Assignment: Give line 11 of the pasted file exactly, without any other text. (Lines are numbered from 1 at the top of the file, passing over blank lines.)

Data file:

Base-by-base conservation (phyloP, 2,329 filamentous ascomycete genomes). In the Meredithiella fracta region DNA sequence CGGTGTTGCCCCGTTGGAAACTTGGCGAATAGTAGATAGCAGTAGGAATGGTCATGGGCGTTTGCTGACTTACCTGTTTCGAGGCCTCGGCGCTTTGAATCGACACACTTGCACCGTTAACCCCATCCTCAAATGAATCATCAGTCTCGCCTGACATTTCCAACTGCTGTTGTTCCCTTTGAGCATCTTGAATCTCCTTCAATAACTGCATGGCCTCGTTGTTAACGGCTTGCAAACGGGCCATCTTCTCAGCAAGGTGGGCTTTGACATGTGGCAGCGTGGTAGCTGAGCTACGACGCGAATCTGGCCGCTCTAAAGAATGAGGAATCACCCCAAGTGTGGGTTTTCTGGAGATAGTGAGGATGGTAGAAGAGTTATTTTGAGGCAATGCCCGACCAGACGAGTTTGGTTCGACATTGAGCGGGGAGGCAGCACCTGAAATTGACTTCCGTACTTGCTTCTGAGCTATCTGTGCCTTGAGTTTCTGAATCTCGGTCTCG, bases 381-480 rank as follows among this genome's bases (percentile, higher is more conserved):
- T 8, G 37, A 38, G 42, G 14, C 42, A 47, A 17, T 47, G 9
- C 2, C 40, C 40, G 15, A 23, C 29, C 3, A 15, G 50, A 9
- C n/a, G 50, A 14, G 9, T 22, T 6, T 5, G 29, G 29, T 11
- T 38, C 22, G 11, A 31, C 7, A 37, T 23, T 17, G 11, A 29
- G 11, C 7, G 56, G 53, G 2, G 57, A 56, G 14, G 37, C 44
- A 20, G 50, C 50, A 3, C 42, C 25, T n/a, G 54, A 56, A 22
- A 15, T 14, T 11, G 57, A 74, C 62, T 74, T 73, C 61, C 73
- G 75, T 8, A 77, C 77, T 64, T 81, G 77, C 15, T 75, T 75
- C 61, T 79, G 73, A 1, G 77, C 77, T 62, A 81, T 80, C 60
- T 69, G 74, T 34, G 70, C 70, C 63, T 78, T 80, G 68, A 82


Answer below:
- T 69, G 74, T 34, G 70, C 70, C 63, T 78, T 80, G 68, A 82